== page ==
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Front. Neurosci., 26 July 2021 |

Analysis and Synthesis of Natural Texture Perception From Visual Evoked Potentials

  • 1Department of Life Sciences, The University of Tokyo, Tokyo, Japan
  • 2Japan Society for the Promotion of Science, Tokyo, Japan

The primate visual system analyzes statistical information in natural images and uses it for the immediate perception of scenes, objects, and surface materials. To investigate the dynamical encoding of image statistics in the human brain, we measured visual evoked potentials (VEPs) for 166 natural textures and their synthetic versions, and performed a reverse-correlation analysis of the VEPs and representative texture statistics of the image. The analysis revealed occipital VEP components strongly correlated with particular texture statistics. VEPs correlated with low-level statistics, such as subband SDs, emerged rapidly from 100 to 250 ms in a spatial frequency dependent manner. VEPs correlated with higher-order statistics, such as subband kurtosis and cross-band correlations, were observed at slightly later times. Moreover, these robust correlations enabled us to inversely estimate texture statistics from VEP signals via linear regression and to reconstruct texture images that appear similar to those synthesized with the original statistics. Additionally, we found significant differences in VEPs at 200–300 ms between some natural textures and their Portilla–Simoncelli (PS) synthesized versions, even though they shared almost identical texture statistics. This differential VEP was related to the perceptual “unnaturalness” of PS-synthesized textures. These results suggest that the visual cortex rapidly encodes image statistics hidden in natural textures specifically enough to predict the visual appearance of a texture, while it also represents high-level information beyond image statistics, and that electroencephalography can be used to decode these cortical signals.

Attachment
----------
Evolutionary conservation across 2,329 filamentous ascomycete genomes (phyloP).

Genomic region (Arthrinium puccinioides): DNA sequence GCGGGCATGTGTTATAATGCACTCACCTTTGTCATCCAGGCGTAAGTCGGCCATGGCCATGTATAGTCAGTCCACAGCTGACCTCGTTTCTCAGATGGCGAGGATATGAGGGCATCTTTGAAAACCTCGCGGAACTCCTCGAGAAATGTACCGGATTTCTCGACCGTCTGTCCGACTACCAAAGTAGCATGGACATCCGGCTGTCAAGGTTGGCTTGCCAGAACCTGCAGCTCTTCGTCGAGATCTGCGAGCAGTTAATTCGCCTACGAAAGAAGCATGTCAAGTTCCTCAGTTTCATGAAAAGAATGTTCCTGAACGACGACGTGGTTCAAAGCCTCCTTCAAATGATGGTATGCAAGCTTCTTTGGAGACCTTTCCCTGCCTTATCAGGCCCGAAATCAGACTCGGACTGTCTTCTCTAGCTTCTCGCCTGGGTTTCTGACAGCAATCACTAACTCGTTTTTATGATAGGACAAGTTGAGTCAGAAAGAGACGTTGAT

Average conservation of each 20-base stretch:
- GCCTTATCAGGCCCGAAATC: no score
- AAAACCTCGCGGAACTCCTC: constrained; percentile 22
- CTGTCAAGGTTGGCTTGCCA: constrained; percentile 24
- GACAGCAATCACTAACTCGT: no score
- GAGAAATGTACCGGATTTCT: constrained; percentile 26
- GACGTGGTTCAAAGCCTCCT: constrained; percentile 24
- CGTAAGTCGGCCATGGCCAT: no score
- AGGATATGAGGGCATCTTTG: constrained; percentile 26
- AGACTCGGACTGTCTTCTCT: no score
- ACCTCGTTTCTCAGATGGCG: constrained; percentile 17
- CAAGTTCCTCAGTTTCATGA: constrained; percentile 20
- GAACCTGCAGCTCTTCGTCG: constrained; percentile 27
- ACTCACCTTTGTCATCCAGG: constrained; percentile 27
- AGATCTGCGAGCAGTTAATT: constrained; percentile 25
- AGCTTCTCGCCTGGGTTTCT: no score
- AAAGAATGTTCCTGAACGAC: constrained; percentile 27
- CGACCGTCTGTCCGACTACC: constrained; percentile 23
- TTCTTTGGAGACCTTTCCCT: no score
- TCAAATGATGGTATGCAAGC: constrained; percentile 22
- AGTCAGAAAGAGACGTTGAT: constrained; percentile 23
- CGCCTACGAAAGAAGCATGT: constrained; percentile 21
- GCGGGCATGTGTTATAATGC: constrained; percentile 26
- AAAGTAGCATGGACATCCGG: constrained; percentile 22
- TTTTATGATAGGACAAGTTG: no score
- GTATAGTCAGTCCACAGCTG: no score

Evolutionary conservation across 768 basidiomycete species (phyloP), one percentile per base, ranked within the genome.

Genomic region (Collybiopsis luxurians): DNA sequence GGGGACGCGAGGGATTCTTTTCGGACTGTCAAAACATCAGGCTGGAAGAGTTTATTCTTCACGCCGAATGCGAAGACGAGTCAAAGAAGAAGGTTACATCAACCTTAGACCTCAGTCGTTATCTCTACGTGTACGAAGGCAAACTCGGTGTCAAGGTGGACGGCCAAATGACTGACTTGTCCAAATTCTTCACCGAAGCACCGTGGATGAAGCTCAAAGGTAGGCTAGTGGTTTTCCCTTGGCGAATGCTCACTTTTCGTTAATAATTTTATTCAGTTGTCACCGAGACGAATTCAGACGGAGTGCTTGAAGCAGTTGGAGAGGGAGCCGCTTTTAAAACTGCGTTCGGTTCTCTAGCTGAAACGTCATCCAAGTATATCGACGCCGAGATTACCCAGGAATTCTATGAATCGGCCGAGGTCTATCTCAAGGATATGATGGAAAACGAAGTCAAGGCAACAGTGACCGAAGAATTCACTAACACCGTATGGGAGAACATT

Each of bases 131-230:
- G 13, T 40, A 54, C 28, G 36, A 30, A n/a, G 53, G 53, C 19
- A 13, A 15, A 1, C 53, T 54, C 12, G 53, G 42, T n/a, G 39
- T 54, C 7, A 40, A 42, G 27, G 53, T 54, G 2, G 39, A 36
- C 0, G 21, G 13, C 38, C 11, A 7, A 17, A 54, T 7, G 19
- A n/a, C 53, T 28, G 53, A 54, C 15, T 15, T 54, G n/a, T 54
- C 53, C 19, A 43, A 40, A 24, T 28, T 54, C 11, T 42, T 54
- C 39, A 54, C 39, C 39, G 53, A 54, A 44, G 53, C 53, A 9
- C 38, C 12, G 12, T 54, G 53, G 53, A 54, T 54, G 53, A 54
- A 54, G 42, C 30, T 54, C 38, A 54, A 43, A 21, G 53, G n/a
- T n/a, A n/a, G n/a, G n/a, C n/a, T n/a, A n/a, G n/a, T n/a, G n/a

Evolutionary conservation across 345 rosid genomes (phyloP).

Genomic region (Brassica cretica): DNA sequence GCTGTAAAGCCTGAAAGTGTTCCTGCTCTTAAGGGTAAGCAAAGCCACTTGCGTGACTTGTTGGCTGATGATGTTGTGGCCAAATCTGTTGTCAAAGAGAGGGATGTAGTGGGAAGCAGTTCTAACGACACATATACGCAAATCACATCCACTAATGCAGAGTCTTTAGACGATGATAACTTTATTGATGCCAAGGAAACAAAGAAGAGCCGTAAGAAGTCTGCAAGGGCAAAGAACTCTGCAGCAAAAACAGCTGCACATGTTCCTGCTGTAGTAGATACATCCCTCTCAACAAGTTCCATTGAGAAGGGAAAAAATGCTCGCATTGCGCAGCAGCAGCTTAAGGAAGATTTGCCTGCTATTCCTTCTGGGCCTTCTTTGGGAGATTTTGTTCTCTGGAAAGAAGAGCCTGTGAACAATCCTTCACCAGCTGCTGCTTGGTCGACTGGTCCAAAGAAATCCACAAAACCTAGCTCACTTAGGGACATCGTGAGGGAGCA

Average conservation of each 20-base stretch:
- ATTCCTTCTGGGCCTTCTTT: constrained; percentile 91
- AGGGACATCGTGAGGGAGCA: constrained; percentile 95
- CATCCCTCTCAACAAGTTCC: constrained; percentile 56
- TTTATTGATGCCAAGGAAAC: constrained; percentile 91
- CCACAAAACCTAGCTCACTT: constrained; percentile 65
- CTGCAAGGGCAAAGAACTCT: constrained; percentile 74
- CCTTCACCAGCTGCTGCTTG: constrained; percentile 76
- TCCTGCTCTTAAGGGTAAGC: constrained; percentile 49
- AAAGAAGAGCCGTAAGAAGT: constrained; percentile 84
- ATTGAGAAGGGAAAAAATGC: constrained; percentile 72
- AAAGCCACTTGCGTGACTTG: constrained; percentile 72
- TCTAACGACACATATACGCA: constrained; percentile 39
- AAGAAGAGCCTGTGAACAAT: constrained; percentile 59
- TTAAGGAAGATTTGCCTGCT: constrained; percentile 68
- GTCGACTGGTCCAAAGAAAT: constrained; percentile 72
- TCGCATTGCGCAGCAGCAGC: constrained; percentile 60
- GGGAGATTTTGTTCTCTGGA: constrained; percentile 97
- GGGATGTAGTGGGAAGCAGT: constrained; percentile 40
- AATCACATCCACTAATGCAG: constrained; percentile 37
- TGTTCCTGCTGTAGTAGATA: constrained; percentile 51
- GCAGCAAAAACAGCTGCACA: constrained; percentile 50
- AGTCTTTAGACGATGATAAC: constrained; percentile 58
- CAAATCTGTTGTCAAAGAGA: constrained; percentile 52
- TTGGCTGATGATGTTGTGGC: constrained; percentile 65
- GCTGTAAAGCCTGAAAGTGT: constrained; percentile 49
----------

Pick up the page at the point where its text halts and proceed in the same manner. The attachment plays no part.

The visual field is full of complex image regions called “textures.” Increasing evidence shows that textural information, or ensemble statistics, play a key role in the rapid perception and recognition of scenes, objects, and surface materials (Lowe, 1999; Oliva and Torralba, 2001; Motoyoshi et al., 2007; Whitney et al., 2014; De Cesarei et al., 2017; Fleming, 2017; Nishida, 2019).